See how Pella has helped bring farmhouse homes to life with stunning windows and doors.
Best Windows for Ranch Style Homes
Historically, ranch style houses have received the short end of the stick when it comes to consistent window styling. This is in part due to the fact that ranch style homes were made by the hundreds of thousands to help expand sprawling suburbs during the postwar housing boom of the 1950s and 1960s. Home design professionals haven’t exactly come to a consensus on what window styles work best for ranch houses.
However, there are a few window types that complement the horizontal lines and need for natural light that the open floor plan of the ranch-style home calls for.
Picture windows offer the best profile and light maximization for ranch homes. They are sleek, bold, and help lengthen the appearance of a ranch home. Also known as fixed windows, picture windows are non-operable (they don’t open), so they pack an extra energy efficient punch as well.
Offering a similar look and feel as picture windows, casement windows are hinged on one side and crank open. The large expanse of uninterrupted glass helps natural light reach further into your home, a perfect counterpoint to the larger eaves and awnings that are commonplace in ranch home construction.
Like casement windows, awning windows offer ventilation options via a hinge and crank mechanism. Where a casement window’s hinge is found on one side, an awning window swings open at the bottom from a hinge at the top of the window. These are extremely popular in parts of the Midwest that get more rain, as they can be opened to allow fresh air flow without letting the rain in.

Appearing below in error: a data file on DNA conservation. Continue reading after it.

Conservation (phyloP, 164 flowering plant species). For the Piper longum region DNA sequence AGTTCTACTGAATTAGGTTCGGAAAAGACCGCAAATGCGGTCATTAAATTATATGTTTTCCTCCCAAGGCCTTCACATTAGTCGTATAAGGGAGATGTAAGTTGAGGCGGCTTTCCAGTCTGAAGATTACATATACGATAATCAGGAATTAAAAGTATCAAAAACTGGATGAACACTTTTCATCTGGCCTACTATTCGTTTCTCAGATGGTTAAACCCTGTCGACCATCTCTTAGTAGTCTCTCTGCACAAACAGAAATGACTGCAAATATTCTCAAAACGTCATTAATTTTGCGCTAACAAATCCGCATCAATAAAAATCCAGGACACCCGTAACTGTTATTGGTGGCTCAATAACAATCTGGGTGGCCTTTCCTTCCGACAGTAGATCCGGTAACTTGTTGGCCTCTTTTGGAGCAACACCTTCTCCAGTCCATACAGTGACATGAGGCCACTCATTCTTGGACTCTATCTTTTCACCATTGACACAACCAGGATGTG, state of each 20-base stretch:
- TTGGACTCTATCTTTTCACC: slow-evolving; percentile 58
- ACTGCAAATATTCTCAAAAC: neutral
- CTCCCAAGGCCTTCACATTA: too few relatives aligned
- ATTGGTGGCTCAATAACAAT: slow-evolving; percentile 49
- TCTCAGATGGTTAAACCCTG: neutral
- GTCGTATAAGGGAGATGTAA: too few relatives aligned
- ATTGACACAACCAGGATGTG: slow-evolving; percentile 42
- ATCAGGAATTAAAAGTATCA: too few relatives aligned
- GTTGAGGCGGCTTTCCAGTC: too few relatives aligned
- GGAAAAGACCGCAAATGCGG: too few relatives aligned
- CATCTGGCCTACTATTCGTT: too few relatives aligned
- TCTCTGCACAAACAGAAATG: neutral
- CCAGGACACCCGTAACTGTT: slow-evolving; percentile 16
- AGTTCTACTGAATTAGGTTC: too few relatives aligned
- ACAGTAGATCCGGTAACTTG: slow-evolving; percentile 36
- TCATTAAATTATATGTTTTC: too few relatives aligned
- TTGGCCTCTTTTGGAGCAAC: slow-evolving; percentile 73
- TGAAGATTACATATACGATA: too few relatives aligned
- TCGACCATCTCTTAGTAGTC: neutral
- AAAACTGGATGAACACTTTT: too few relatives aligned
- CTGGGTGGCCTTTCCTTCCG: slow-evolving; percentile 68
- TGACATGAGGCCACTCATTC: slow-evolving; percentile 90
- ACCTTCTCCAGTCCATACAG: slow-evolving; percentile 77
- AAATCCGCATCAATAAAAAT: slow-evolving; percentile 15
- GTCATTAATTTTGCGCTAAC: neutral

Best Windows for Craftsman Style Homes
Craftsman style homes often feature multiple types of windows and varying window designs as well. Complementing the detailed design and hand-made touches of a craftsman style home’s construction, the visual interest that the unique grille designs of casement windows offer are an excellent choice.
Bay windows are another common option for craftsman style homes. Bay windows create cozy spaces in what would otherwise be darker rooms, letting in natural light and providing additional decorating space.
Double-hung and single-hung windows are extremely common in craftsman builds and most windows will feature a grille design of some sort, though almost all grille designs on Craftsman builds are vertical.
Pella Understands Midwest Windows and Doors
Pella Windows and Doors was founded in the Midwest. We have our roots in this region and deeply understand the unique needs of the Midwest’s architectural needs and preferences. We are also passionate about every piece of craftsmanship that goes into choosing and creating the right windows and doors for your home. From concept to consultation to installation, the Pella Difference is obvious.
Start the journey toward your Midwest home’s perfect windows today with a free consultation.